Bipartisanship Puts Bay State's Budget Back in the Black
BOSTON — IT has not been politics as usual for the last year in Massachusetts. There's a new act on stage, which could be called "Fiscal Stabilization."
The actors and actresses are both Democrats and Republicans, and they say that the old show - featuring political irresponsibility and budget deficits - is being replaced by apolitical cooperation.
"The state budget was out of control for over three years - until last year. The public had lost trust in the legislature. Advice from all sides said stability had to return," says Democrat Patricia McGovern, chairman of the Senate Ways and Means Committee for the past five years.
Democrat Thomas M. Finneran, chairman of the House Ways and Means Committee, says: "The bond-rating agencies probably got together after visits to Massachusetts and said, 'They have acted so irresponsibly, let's give them a third world rating'."
In June, 1989, Moody's Investors Service in fact dropped the state's bond rating from a very respectable Aa to A, then to Baa1 in Nov. 1989, then down further to Baa in March 1990.
This latter status carries the description, "Not highly protected."
Republican Gov. William Weld was elected in November 1990 on a platform of fiscal reform.
In office for a year and a half, Governor Weld has already gained national attention by squaring spending with revenue. He lowered spending in fiscal year 1992 with no tax cuts.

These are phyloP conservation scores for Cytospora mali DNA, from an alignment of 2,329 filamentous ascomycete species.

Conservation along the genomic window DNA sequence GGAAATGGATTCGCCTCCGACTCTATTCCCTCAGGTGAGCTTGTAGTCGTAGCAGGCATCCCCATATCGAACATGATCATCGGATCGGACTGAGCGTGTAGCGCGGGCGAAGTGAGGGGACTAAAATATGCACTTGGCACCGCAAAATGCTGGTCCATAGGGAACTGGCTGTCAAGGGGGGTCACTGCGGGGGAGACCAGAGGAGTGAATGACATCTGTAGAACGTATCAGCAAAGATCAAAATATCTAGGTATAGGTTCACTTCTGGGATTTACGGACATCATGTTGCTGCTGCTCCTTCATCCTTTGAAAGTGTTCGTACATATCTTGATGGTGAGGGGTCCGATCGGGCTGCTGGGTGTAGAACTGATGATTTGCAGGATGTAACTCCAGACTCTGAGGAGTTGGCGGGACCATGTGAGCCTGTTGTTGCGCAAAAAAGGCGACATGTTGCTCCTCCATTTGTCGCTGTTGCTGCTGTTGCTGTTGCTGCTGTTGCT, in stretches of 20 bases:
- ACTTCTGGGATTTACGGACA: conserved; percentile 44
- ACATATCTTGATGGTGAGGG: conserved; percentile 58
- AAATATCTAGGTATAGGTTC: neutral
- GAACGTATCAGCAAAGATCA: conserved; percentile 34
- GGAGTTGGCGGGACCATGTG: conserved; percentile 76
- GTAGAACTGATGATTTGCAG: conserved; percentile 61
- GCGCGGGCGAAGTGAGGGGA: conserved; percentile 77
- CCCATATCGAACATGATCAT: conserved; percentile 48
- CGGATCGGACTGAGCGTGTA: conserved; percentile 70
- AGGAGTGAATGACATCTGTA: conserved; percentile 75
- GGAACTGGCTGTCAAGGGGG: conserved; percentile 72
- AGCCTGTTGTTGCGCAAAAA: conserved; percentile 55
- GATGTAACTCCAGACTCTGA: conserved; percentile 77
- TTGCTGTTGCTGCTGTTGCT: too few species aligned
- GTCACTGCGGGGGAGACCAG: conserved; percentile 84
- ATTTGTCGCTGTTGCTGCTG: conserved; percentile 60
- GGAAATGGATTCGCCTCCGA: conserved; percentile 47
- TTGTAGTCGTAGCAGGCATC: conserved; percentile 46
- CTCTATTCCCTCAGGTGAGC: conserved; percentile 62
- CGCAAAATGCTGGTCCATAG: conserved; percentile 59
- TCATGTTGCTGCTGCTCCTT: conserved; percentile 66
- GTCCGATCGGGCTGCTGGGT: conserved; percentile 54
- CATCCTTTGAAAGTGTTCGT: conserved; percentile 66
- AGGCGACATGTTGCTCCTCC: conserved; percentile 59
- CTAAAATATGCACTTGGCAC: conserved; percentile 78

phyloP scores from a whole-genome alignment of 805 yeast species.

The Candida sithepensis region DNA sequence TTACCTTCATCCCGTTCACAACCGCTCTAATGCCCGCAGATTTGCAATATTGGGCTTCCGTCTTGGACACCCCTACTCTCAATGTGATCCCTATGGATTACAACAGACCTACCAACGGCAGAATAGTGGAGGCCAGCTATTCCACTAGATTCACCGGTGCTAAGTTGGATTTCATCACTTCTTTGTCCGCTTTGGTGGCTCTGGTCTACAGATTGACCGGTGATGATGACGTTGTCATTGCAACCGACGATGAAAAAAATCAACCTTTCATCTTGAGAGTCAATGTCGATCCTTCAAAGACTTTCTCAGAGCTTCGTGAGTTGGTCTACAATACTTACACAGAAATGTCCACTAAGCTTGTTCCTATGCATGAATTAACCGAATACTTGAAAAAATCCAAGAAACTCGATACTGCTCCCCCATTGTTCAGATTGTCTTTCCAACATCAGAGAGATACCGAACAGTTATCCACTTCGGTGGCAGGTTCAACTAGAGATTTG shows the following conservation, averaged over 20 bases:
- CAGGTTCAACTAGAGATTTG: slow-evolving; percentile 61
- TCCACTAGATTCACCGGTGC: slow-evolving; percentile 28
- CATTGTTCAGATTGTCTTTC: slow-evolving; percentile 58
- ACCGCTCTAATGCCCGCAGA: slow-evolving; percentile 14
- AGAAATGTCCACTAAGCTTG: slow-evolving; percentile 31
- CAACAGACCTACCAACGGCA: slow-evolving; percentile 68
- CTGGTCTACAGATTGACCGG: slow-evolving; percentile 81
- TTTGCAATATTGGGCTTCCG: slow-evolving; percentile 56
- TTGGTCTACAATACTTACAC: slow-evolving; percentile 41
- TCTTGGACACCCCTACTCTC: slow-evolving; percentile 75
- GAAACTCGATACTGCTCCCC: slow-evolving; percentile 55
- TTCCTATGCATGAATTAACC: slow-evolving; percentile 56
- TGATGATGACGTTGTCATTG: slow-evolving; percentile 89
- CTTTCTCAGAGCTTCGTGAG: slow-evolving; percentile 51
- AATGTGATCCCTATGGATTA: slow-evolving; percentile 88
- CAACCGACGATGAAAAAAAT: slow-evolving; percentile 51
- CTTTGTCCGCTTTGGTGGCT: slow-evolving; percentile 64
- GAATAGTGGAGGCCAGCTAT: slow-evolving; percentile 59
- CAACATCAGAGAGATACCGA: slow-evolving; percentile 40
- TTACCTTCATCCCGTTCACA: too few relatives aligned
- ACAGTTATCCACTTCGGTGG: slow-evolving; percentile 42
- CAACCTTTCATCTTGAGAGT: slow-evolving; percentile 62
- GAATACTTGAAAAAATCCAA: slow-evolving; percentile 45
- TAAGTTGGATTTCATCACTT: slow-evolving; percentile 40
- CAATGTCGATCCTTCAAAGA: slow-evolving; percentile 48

The Massachusetts constitution requires the legislature to pass a balanced budget, which is really a planning instrument. After that, a lot of deficit spending can proceed that is technically legal. For example, deficits were racked up for four years running, beginning in 1987. And as the bond ratings dropped, the cost to the state of borrowing went up.
Weld's fiscal 1993 budget, now before the legislature, proposes $50 million in tax credits for business and $140 million in tax cuts for individuals through a lowering of tax rates.
At the heart of the new cooperation is a fiscal troika: Senator McGovern, Representative Finneran, and Peter Nessen, secretary of the Executive Office for Administration and Finance (A&F). Mr. Nessen, who earlier had experience as head of an investment banking firm, is a Democrat. He had worked in A&F under Gov. Gov. Michael Dukakis, but in a lesser position. He was fired by Dukakis for remarking to the press that the state's deficit was "a black hole."
Weld brought Nessen back in 1991 as A&F Secretary with one basic assignment: work with the Democratic legislature to restore fiscal stability.
The key to doing this, Nessen said in an interview, involved several steps. First, the troika worked out a conservative estimate of what the state's revenues would be for fiscal 1992 and then agreed that "no one can play with this number." A pact was made among the three and other legislative leaders that state spending would not exceed revenue. Weld was to veto any legislation that threatened to breach the fiscal dike. And with enough Republican votes in the Senate to uphold such vetoes, the spending-v eto plan has worked.
McGovern, Nessen, and Finneran all said in interviews that action by the bond rating agencies to degrade Massachusetts bonds was a key to forcing steps to halt the fiscal instability that had threatened the state.
Troika members meet every Thursday morning to monitor the state's fiscal situation. They also prepare an agenda for a "summit" meeting that takes place every Monday afternoon, attended by Weld, Lt. Gov. Paul Celluci, and the top Republicans and Democrats in the legislature.
Ronald K. Snell, fiscal program director for the National Conference of State Legislatures in Denver, said: "Organizations like ours, which watch the fiscal health of states, have followed Massachusetts closely. If he continues to be successful, Weld will have an impact on other states, especially those in New England."